6 Things to do at Work Before You Go on Maternity Leave Get. that. review.

By Stephanie Kramer | Photo by Stocksy

Pregnancy is work, but as you build your career while you grow your family, it is more than a milestone. It is monumental. The intersection of work and pregnancy is significant and its importance is something to recognize, to normalize, and to celebrate. 

With the right support–and some thoughtful planning, it can be a powerful moment to unburden your confidence, broaden your perspective, and unlock your potential for the journey to working motherhood and through it.

We spoke with Stephanie Kramer, the author of Carry Strong:  An Empowered Approach to Navigating Pregnancy and Work, a beauty industry executive, and mother of two young sons to give you the insight into the 6 things you should do before you go on maternity leave to set yourself up for an empowering journey into working motherhood. 

6 Things to Do at Work Before You Go on Maternity Leave  

1. Ask for a review.  Regardless of formal review process timing or if you have formal reviews at all at your place of work, meet with your “boss” or direct manager.  Discuss how you are performing on your goals, day-to-day tasks, and as a teammate.  This gives you a checkpoint not about your pregnancy, but to know where you stand at work before work will be a distant priority for a little while as you approach the end of your pregnancy, and your baby arrives.  This is also a great moment to share your expectations of your manager, ask any questions, and set up expectations for what you will wrap up or what you will transition before you go on leave.  Positive, clear, and collaborative communication is always essential, but this is a particularly great moment to practice it. If you’re a solo entrepreneur, review yourself—what do you need to wind-down, offboard or out-source and what are things that you can’t, but need to recognize the need for a system in the future.

2. Transition with your team.  Create transition documents and meet with a month + to go, that way it’s smooth sailing for communications and less pressure on you and those you are transitioning with.  What are the priorities and what are nice to have?  What loops need to be closed or introduced to ensure that everyone is on the same page?  Again, approaching this time with open communication and reciprocal support for this both very special and very normal moment at work is key.  It’s an opportunity for everyone.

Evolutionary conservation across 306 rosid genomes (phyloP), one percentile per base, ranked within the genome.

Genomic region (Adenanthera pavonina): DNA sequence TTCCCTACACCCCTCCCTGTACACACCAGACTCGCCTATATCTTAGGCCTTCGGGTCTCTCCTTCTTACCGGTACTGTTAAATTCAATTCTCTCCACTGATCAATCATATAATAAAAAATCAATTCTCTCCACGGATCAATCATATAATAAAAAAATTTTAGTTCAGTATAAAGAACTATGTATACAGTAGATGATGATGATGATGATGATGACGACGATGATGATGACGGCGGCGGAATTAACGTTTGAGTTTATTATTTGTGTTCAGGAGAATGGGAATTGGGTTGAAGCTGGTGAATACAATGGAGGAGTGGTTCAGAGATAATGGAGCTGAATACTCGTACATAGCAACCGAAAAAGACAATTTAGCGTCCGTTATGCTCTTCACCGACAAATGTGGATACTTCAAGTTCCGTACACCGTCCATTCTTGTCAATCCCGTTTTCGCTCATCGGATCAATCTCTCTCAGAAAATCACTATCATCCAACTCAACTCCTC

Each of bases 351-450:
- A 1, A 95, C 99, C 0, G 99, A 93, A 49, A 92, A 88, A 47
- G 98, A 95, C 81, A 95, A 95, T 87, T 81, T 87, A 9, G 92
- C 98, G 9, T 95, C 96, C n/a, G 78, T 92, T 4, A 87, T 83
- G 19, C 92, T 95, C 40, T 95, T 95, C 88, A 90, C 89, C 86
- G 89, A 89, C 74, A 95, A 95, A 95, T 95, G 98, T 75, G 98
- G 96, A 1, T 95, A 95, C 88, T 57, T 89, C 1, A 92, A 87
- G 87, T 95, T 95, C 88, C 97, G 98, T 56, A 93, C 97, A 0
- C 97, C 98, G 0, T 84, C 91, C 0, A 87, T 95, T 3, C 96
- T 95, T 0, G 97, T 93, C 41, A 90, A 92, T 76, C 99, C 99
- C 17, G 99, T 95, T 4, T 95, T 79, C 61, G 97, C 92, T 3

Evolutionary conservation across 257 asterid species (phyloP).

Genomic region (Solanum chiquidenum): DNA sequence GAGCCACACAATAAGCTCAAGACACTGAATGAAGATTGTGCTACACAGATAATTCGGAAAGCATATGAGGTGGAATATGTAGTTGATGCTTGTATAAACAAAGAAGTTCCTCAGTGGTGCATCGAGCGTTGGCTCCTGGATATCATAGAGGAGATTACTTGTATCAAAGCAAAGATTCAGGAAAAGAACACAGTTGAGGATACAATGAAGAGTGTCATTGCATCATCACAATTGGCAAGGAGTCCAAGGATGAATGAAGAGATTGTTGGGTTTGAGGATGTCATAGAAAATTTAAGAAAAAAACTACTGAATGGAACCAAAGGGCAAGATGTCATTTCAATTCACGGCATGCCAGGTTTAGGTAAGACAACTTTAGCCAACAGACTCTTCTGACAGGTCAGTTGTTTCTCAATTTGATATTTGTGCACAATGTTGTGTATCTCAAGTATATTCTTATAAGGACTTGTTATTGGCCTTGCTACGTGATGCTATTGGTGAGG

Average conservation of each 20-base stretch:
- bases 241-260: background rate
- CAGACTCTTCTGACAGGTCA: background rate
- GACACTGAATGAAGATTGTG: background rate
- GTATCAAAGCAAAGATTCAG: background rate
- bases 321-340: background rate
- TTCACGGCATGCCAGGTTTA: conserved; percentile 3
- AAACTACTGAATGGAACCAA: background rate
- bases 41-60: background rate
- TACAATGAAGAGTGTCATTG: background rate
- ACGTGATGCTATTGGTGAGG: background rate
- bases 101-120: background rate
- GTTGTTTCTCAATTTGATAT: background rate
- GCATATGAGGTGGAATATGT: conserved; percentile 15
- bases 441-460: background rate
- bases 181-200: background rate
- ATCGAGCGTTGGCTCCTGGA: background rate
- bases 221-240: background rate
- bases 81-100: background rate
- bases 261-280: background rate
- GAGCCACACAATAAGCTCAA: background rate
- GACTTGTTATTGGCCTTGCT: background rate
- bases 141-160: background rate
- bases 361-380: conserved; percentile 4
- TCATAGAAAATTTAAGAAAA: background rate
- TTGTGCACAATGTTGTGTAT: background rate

3. Check in with members of your board of directors.  Your board of directors is your mentor and advocate sounding board—they often are the ones that help you through important career and personal milestones and cross-roads.  Being pregnant at work and subsequently becoming a working-mom is a big one and it’s a great moment to both check in with them for support, but also to evaluate if you need to add (or subtract) someone to give you the perspective you may need right now and importantly when you return to work with a new incredible part of you.  Do you have a working parent you aspire to as part of your board?

4. Do a walk-through of your work-day with baby while you’re still pregnant.  Start when you wake up until you’re back at home (or if you work from home, when you switch off your “day” job).  This visualization will help you to anticipate what you may need when you return, but also how you may feel.  Ask the questions now to lift off some of what may be on your mind.  For example, what does your commute look like now, how will that need to change?  Or when you are at work where is the mother’s room/space should you want to breastfeed?  Where is milk stored?  Be as detailed as you can making lists as you go.

5. Assess Your Boundaries and Flexibility.  Take a moment and think through what boundaries you have in place with work today.  These can include when and how you respond to emails outside of work hours or can be your availability on the weekend or on vacation.  They also can be how comfortable you are discussing your personal life or if you have a specific time you want to wrap up in the evening based on a personal obligation or interest.  Think about what having a child will affect those boundaries that are already in place, what new ones you would like to have and how flexible you want them to be.  Assessing those moments now allow you to recognize when you need to establish them further, but also how to navigate when they are crossed.

6. Take a photo of you at work.  Whether that’s solo with a laptop or you in-action at your place of work, capture the memory for the baby book or to share some day with your child.  Take a moment for lunch with your work BFF or team around you who are sharing in your joy (and often the majority of you day).  You are navigating pregnancy and work, simultaneously, providing for your growing family now and for the future.  Take a moment with pride to celebrate together. 

Stephanie Kramer is an executive, adjunct professor of communications and mother of two.  She is the author of Carry Strong:  An Empowered Approach to Navigating Pregnancy and Work (Penguin Life, May 23, 2023)